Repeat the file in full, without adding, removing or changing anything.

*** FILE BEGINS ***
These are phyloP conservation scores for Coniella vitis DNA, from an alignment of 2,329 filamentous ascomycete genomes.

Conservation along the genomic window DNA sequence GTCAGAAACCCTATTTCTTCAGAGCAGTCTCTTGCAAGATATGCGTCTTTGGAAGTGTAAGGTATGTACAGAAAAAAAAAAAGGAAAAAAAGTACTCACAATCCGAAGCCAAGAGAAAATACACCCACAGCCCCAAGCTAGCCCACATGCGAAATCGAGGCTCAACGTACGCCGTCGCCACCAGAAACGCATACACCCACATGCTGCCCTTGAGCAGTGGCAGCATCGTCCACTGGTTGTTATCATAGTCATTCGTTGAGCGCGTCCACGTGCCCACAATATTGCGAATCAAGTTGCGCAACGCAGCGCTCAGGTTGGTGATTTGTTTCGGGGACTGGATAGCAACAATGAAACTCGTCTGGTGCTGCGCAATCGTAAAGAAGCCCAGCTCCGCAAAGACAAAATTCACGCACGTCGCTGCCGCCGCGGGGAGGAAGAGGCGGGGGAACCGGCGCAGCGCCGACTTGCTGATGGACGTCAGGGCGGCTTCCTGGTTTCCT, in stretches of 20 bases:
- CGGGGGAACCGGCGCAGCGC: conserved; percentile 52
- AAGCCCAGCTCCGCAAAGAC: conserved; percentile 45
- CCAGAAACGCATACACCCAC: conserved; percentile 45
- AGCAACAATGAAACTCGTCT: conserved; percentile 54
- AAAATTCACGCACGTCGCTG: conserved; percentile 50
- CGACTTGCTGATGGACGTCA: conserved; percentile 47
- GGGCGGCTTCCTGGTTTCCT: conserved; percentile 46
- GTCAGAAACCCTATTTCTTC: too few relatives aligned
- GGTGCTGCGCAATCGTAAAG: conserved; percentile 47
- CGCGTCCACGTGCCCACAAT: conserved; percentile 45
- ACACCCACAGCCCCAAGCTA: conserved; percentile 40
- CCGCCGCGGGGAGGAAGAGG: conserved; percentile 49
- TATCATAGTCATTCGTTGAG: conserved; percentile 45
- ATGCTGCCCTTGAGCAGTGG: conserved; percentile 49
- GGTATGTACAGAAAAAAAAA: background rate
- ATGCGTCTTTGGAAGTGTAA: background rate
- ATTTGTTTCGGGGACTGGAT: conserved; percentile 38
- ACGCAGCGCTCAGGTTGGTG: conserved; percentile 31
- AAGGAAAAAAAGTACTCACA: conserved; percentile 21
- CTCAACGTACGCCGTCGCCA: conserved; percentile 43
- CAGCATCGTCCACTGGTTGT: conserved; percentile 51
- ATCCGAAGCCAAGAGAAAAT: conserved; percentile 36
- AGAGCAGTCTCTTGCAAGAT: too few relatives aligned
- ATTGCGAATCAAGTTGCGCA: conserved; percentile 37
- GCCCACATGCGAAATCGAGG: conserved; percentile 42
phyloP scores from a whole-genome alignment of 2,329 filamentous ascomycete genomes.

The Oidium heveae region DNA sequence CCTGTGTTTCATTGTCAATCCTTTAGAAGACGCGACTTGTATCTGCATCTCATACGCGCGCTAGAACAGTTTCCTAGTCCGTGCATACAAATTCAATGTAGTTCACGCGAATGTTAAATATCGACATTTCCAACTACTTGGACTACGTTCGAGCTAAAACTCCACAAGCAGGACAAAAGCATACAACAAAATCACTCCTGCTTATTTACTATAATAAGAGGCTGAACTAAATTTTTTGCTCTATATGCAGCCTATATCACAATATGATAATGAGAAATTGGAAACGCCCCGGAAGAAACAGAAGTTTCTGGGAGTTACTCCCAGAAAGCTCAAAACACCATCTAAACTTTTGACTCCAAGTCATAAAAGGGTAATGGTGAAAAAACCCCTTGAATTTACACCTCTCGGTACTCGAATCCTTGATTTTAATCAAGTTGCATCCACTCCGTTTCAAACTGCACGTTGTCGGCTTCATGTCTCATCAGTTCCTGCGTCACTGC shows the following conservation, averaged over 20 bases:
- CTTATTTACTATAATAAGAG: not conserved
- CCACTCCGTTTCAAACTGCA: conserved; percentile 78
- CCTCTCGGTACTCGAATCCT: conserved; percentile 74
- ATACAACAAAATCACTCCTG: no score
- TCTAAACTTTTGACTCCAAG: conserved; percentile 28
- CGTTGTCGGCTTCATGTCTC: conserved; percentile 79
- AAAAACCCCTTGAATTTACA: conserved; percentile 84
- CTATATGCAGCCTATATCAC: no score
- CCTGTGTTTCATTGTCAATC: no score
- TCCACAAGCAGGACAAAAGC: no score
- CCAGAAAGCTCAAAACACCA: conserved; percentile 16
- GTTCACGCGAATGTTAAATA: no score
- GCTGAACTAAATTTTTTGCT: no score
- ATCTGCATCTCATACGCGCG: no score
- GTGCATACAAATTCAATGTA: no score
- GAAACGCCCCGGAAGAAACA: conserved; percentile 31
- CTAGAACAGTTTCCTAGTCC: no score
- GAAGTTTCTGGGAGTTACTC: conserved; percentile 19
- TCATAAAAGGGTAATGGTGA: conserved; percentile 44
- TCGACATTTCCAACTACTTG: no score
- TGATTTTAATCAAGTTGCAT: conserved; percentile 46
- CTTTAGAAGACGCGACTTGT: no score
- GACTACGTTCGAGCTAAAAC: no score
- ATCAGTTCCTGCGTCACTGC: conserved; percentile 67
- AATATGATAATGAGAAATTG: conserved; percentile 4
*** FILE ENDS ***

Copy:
These are phyloP conservation scores for Coniella vitis DNA, from an alignment of 2,329 filamentous ascomycete genomes.

Conservation along the genomic window DNA sequence GTCAGAAACCCTATTTCTTCAGAGCAGTCTCTTGCAAGATATGCGTCTTTGGAAGTGTAAGGTATGTACAGAAAAAAAAAAAGGAAAAAAAGTACTCACAATCCGAAGCCAAGAGAAAATACACCCACAGCCCCAAGCTAGCCCACATGCGAAATCGAGGCTCAACGTACGCCGTCGCCACCAGAAACGCATACACCCACATGCTGCCCTTGAGCAGTGGCAGCATCGTCCACTGGTTGTTATCATAGTCATTCGTTGAGCGCGTCCACGTGCCCACAATATTGCGAATCAAGTTGCGCAACGCAGCGCTCAGGTTGGTGATTTGTTTCGGGGACTGGATAGCAACAATGAAACTCGTCTGGTGCTGCGCAATCGTAAAGAAGCCCAGCTCCGCAAAGACAAAATTCACGCACGTCGCTGCCGCCGCGGGGAGGAAGAGGCGGGGGAACCGGCGCAGCGCCGACTTGCTGATGGACGTCAGGGCGGCTTCCTGGTTTCCT, in stretches of 20 bases:
- CGGGGGAACCGGCGCAGCGC: conserved; percentile 52
- AAGCCCAGCTCCGCAAAGAC: conserved; percentile 45
- CCAGAAACGCATACACCCAC: conserved; percentile 45
- AGCAACAATGAAACTCGTCT: conserved; percentile 54
- AAAATTCACGCACGTCGCTG: conserved; percentile 50
- CGACTTGCTGATGGACGTCA: conserved; percentile 47
- GGGCGGCTTCCTGGTTTCCT: conserved; percentile 46
- GTCAGAAACCCTATTTCTTC: too few relatives aligned
- GGTGCTGCGCAATCGTAAAG: conserved; percentile 47
- CGCGTCCACGTGCCCACAAT: conserved; percentile 45
- ACACCCACAGCCCCAAGCTA: conserved; percentile 40
- CCGCCGCGGGGAGGAAGAGG: conserved; percentile 49
- TATCATAGTCATTCGTTGAG: conserved; percentile 45
- ATGCTGCCCTTGAGCAGTGG: conserved; percentile 49
- GGTATGTACAGAAAAAAAAA: background rate
- ATGCGTCTTTGGAAGTGTAA: background rate
- ATTTGTTTCGGGGACTGGAT: conserved; percentile 38
- ACGCAGCGCTCAGGTTGGTG: conserved; percentile 31
- AAGGAAAAAAAGTACTCACA: conserved; percentile 21
- CTCAACGTACGCCGTCGCCA: conserved; percentile 43
- CAGCATCGTCCACTGGTTGT: conserved; percentile 51
- ATCCGAAGCCAAGAGAAAAT: conserved; percentile 36
- AGAGCAGTCTCTTGCAAGAT: too few relatives aligned
- ATTGCGAATCAAGTTGCGCA: conserved; percentile 37
- GCCCACATGCGAAATCGAGG: conserved; percentile 42
phyloP scores from a whole-genome alignment of 2,329 filamentous ascomycete genomes.

The Oidium heveae region DNA sequence CCTGTGTTTCATTGTCAATCCTTTAGAAGACGCGACTTGTATCTGCATCTCATACGCGCGCTAGAACAGTTTCCTAGTCCGTGCATACAAATTCAATGTAGTTCACGCGAATGTTAAATATCGACATTTCCAACTACTTGGACTACGTTCGAGCTAAAACTCCACAAGCAGGACAAAAGCATACAACAAAATCACTCCTGCTTATTTACTATAATAAGAGGCTGAACTAAATTTTTTGCTCTATATGCAGCCTATATCACAATATGATAATGAGAAATTGGAAACGCCCCGGAAGAAACAGAAGTTTCTGGGAGTTACTCCCAGAAAGCTCAAAACACCATCTAAACTTTTGACTCCAAGTCATAAAAGGGTAATGGTGAAAAAACCCCTTGAATTTACACCTCTCGGTACTCGAATCCTTGATTTTAATCAAGTTGCATCCACTCCGTTTCAAACTGCACGTTGTCGGCTTCATGTCTCATCAGTTCCTGCGTCACTGC shows the following conservation, averaged over 20 bases:
- CTTATTTACTATAATAAGAG: not conserved
- CCACTCCGTTTCAAACTGCA: conserved; percentile 78
- CCTCTCGGTACTCGAATCCT: conserved; percentile 74
- ATACAACAAAATCACTCCTG: no score
- TCTAAACTTTTGACTCCAAG: conserved; percentile 28
- CGTTGTCGGCTTCATGTCTC: conserved; percentile 79
- AAAAACCCCTTGAATTTACA: conserved; percentile 84
- CTATATGCAGCCTATATCAC: no score
- CCTGTGTTTCATTGTCAATC: no score
- TCCACAAGCAGGACAAAAGC: no score
- CCAGAAAGCTCAAAACACCA: conserved; percentile 16
- GTTCACGCGAATGTTAAATA: no score
- GCTGAACTAAATTTTTTGCT: no score
- ATCTGCATCTCATACGCGCG: no score
- GTGCATACAAATTCAATGTA: no score
- GAAACGCCCCGGAAGAAACA: conserved; percentile 31
- CTAGAACAGTTTCCTAGTCC: no score
- GAAGTTTCTGGGAGTTACTC: conserved; percentile 19
- TCATAAAAGGGTAATGGTGA: conserved; percentile 44
- TCGACATTTCCAACTACTTG: no score
- TGATTTTAATCAAGTTGCAT: conserved; percentile 46
- CTTTAGAAGACGCGACTTGT: no score
- GACTACGTTCGAGCTAAAAC: no score
- ATCAGTTCCTGCGTCACTGC: conserved; percentile 67
- AATATGATAATGAGAAATTG: conserved; percentile 4